From food banks to pay advances, troops have help in a government shutdown
(Stars and Stripes photo)

From food banks to pay advances, troops have help in a government shutdown

Credit unions and aid societies are standing by to help service members and Defense Department employees who may have to work without a paycheck if a government shutdown takes place Sunday.

Talks on Capitol Hill on Thursday failed to produce even a stopgap measure to keep the federal government running — or pay the military — until Congress can agree to a funding plan for the next fiscal year.

“It’s a unique situation over here, compared to what stateside installations could be dealing with, but we’re going to do our best,” Yokosuka Naval Base spokesman Randall Baucom told Stars and Stripes by phone Friday. “It’s not really that any of our services will be unavailable, it’s just the capacity of those services may be reduced.”

Many of those who do the heavy lifting will likely go without compensation.

Most service members are “excepted” during a shutdown, meaning they must work without pay; many civilian employees, such as teachers and school-level staff at on-base schools, are also excepted, according to a Defense Department shutdown contingency plan compiled in August.

Excepted service members and civilians would receive backpay once the funding crisis is resolved.

Some civilian employees will be furloughed. Others, including many at nonappropriated fund activities such as base exchanges, will continue working, with pay, according to the contingency plan.

Help available

For those who hold the line without compensation, some assistance is available to help them pay for rent and groceries.

Navy Federal Credit Union is offering paycheck advances to its eligible account holders with direct deposit, the bank announced on its website Tuesday. Active-duty service members, federal government employees and contractors “who are paid directly by the Federal government” are eligible, provided they have direct deposit with Navy Federal.

USAA is also offering a “one-time, no interest loan” equal to an eligible member’s net pay — from $500 to $6,000 — to help bridge a shutdown financial gap. Eligible members must also have payday direct deposit with the credit union.

Additional resources include on-base food banks, Military OneSource, the Navy-Marine Corps Relief Society, the Air Force Aid Society, Army Emergency Relief, Coast Guard Mutual Assistance Relief Society and the Department of the Navy Civilian Employee Assistance Program.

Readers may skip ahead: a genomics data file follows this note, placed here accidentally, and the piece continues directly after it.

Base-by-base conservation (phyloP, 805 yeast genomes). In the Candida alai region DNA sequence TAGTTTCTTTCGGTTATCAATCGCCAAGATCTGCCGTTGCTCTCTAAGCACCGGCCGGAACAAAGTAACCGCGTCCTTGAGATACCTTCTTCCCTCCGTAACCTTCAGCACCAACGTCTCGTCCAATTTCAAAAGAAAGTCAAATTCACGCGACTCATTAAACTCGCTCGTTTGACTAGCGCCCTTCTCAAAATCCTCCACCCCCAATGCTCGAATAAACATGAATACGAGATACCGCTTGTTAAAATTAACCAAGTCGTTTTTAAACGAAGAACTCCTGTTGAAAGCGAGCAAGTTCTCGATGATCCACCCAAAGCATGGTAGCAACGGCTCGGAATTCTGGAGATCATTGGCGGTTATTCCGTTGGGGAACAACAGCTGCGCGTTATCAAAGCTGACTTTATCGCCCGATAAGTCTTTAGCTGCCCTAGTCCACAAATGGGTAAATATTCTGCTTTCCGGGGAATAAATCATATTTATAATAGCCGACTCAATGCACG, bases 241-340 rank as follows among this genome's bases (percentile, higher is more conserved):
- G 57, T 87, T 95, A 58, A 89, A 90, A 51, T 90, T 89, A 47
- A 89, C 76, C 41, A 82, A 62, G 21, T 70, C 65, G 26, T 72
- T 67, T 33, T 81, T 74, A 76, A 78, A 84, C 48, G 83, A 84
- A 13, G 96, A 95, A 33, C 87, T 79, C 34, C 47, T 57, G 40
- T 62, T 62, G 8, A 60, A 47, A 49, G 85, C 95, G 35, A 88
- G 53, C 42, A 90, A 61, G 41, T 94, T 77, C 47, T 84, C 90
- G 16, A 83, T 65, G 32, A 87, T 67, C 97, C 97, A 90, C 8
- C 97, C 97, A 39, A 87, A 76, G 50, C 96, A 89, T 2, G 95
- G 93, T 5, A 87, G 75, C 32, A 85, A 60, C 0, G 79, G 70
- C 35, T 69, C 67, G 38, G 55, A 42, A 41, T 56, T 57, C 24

On Okinawa, rumors circulated that service members will be paid during a shutdown, said Marine Cpl. Joseph Fisher, a computer technician with Combat Logistics Regiment 37 at Camp Kinser.

“I had friends in the last shutdown and they still got paid,” he said Friday at the Camp Foster commissary. “As far as active-duty service members, I don’t think we have anything to worry about.”

Congress did make sure the military was paid during the last government shutdown, the nation’s longest, from December 2018 to January 2019.

Business as usual, almost

Exchanges and commissaries will stay open, along with Morale, Welfare and Recreation departments, mess halls, fitness centers and “child care activities required for readiness,” according to the contingency plan.

U.S. Forces Japan did not respond Friday to an emailed request for further information on a potential shutdown.

Some services, like family and individual counseling, may be available intermittently during a shutdown, said a spokeswoman for Joint Region Marianas on Guam.

Some programs, such as military housing offices, Warfighter and Family Service Centers and counseling services, will remain open but may experience “delays or service interruptions,” joint region spokeswoman Catherine Norton said by email Friday.

On Okinawa, Marine spouse Ariana Bernard said she was tired of the “back and forth” in Congress and was “a little” concerned about the looming shutdown.

“I feel like it always happens,” she said. “Make a decision earlier. You know the deadline is coming. Everybody else has to make their deadlines, so why not hold them accountable?”

Stars and Stripes reporters Matthew M. Burke, Seth Robson and Alex Wilson contributed to this report.